A few decades ago, they were sent abroad to fulfill an “internationalist” duty. Today, Afghan war veterans in Ukraine are answering a domestic call, and are playing a prominent role in keeping the Maidan movement going in Kiev.
Anti-government protesters, representing a wide variety of views, have occupied central Maidan Square for almost a month. What started out as a demonstration against Ukrainian President Viktor Yanukovych’s refusal to sign a European Union Association Agreement has morphed into a struggle for Ukraine’s geopolitical soul, with the stakes for Yanukovych’s own political future seeming to rise by the day. The Ukrainian president’s December 17 trip to Moscow, and the announced $15-billion Russian bailout package for Kiev, has done little to take the edge off the Maidan protest.
On any given day, hundreds of Afghan vets can be found on Maidan Square, infusing the mélange of protesters with an element of cohesion. The organizational structure that is now in place came together spontaneously.
“Veteran individuals just met on the square, they recognised each other, they organized themselves,” said Oleg, a 49-year-old vet who declined to provide his last name. “We all have the same vision, in which a government should not use force against its own people. And so we put ourselves, experienced soldiers, who know the price of life, blood and death, in the middle.”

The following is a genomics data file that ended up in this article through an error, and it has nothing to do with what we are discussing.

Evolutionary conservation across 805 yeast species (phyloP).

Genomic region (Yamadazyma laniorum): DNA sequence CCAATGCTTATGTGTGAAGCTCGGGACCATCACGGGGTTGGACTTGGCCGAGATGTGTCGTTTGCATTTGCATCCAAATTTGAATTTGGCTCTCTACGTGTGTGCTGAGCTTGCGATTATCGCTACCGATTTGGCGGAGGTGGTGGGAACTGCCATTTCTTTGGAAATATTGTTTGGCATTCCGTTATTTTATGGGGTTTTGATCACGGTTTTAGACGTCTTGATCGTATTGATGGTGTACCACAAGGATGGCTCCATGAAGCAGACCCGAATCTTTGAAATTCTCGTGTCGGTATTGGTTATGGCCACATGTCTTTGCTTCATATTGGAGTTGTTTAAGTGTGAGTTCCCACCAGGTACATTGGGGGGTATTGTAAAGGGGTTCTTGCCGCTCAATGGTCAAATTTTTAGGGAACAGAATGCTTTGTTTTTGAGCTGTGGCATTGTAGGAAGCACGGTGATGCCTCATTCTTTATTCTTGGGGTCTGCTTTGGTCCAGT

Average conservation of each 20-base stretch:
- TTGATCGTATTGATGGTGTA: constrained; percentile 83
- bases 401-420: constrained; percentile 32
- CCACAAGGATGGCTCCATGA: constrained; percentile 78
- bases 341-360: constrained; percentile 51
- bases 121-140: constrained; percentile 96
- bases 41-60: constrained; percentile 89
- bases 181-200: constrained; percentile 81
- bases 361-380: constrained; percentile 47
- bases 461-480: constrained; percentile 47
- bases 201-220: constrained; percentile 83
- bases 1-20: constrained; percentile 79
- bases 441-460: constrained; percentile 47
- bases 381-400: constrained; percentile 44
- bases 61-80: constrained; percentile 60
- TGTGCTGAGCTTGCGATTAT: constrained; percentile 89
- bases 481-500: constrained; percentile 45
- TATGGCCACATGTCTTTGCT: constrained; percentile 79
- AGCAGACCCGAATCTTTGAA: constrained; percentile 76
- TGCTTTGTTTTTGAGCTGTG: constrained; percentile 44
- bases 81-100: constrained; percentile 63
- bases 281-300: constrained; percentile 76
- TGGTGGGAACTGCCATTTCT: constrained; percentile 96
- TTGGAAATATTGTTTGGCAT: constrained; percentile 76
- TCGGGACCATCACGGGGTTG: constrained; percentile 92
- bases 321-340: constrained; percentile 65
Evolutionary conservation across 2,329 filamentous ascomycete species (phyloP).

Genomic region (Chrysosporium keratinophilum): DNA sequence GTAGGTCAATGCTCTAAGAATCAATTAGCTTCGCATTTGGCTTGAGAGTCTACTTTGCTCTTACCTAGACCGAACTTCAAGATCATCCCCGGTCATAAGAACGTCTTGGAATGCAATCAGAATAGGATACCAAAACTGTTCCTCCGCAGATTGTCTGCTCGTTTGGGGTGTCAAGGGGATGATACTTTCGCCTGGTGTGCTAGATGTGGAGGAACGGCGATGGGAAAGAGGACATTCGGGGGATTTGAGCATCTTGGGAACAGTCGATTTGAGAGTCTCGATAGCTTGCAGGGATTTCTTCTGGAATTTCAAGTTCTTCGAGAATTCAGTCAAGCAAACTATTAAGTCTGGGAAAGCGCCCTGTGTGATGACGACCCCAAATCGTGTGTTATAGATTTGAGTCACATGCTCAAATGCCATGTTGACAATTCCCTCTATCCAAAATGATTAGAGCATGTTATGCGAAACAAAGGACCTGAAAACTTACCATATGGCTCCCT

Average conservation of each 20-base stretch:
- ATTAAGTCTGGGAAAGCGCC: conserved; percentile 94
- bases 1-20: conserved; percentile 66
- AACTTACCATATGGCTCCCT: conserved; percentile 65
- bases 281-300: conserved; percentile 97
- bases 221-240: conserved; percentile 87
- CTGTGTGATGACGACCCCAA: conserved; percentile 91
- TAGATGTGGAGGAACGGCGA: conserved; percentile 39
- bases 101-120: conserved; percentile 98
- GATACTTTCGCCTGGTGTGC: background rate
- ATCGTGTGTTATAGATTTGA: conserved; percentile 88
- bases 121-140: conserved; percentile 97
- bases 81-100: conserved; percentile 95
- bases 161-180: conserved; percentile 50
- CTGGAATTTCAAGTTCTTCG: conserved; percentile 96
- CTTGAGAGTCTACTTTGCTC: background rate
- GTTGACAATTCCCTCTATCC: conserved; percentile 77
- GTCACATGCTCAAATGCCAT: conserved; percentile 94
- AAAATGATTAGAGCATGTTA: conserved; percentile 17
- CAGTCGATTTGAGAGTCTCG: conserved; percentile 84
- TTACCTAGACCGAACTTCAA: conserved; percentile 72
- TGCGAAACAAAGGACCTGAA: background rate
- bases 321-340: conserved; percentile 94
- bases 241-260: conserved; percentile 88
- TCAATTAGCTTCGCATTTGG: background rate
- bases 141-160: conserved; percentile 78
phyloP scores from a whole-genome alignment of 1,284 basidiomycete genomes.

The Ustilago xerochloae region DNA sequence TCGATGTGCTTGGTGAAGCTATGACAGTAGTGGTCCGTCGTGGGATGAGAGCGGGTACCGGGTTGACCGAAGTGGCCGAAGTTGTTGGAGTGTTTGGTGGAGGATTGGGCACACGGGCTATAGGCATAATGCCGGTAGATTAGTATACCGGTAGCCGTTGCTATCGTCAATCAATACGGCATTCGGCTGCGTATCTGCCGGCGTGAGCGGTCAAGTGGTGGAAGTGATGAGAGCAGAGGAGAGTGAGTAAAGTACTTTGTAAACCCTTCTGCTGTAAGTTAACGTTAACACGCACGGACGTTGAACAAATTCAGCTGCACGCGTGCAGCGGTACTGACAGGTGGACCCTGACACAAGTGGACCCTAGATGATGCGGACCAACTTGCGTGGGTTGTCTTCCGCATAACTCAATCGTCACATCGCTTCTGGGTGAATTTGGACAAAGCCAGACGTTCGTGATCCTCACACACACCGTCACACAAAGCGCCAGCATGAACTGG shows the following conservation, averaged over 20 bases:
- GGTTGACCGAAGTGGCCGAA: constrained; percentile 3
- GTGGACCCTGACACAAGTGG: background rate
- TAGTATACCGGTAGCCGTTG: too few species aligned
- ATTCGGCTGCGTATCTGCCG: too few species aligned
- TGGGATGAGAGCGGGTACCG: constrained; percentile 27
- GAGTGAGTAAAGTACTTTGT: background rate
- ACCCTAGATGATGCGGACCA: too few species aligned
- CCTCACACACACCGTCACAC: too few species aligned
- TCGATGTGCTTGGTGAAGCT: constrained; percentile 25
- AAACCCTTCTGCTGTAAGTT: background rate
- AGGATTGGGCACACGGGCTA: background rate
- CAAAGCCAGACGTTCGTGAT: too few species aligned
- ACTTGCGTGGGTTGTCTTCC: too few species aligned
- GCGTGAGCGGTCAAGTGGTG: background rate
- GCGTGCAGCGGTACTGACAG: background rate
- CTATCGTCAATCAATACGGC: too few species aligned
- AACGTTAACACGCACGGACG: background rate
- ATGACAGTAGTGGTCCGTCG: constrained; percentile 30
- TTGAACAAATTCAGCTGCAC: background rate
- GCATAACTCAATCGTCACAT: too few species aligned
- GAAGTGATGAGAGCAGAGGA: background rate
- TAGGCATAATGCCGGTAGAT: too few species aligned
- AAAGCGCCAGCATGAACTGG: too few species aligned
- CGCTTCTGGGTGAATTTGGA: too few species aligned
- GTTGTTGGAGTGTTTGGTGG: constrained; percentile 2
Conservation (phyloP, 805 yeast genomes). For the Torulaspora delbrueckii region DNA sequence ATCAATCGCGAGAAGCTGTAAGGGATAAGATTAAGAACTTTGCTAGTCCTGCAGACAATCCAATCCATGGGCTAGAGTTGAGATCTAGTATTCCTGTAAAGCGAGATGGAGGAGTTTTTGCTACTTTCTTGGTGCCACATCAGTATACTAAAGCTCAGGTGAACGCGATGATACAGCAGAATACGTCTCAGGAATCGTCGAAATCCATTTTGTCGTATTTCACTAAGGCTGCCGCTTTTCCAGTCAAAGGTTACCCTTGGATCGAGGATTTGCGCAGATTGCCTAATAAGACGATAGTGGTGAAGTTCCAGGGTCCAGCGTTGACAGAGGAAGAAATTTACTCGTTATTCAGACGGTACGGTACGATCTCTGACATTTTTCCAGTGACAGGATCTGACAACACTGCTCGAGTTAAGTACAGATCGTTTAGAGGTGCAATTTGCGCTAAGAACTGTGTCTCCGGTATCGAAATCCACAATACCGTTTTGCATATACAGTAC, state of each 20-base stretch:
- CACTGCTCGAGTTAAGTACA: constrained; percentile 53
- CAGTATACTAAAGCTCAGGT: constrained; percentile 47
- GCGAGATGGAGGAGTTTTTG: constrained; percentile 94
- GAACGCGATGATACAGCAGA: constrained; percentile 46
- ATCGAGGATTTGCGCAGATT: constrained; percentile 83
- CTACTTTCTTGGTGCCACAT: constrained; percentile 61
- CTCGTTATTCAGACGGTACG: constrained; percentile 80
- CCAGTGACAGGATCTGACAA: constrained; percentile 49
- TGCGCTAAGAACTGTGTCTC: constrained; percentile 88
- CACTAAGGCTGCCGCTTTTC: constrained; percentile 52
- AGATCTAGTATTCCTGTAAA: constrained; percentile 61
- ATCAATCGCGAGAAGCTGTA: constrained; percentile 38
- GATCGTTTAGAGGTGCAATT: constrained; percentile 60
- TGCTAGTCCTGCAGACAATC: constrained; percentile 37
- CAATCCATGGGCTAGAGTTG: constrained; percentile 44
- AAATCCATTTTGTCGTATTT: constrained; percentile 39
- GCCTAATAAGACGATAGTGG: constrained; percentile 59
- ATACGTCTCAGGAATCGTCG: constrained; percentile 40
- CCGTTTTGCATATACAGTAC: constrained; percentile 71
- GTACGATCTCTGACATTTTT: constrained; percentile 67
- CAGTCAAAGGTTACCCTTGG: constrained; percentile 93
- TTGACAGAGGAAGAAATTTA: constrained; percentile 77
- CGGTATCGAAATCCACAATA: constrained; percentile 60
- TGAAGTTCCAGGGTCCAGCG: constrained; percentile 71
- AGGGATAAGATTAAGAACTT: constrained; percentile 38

Many vets said they were drawn to the Maidan movement after watching security forces use excessive force in late November against what, in comparison to today’s Maidan crowds, was a relatively small band of protesters.
Andrei, who served a 19-month tour in Afghanistan during the 1979-89 conflict, said he still doesn’t understand why Yanukovych's administration unleashed riot police on unarmed students back on November 30. “If they would not have attacked, the protest would have dissolved,” Andrei said. “I [chose] to remain to defend my own people against a president who behaves as a dictator. We want a democratic country where people have real rights."
Since December 12, when security forces launched an ultimately unsuccessful operation to smash barricades and break the protest movement, the Afghan vets have operated in a state of heightened alert. Each night, detachments of vets lead patrols in and around Maidan Square. Many protesters are worried about provocateurs in their midst, and vets act in a self-policing capacity within the Maidan movement. In instances when people on Maidan Square behave in an unruly or otherwise suspect manner, vets act as guards until the individuals can be handed over to police custody.
Jacob Balzani Lööv is a freelance photographer/writer currently on assignment in Kiev for TRANSTERRA Media, a EurasiaNet.org partner.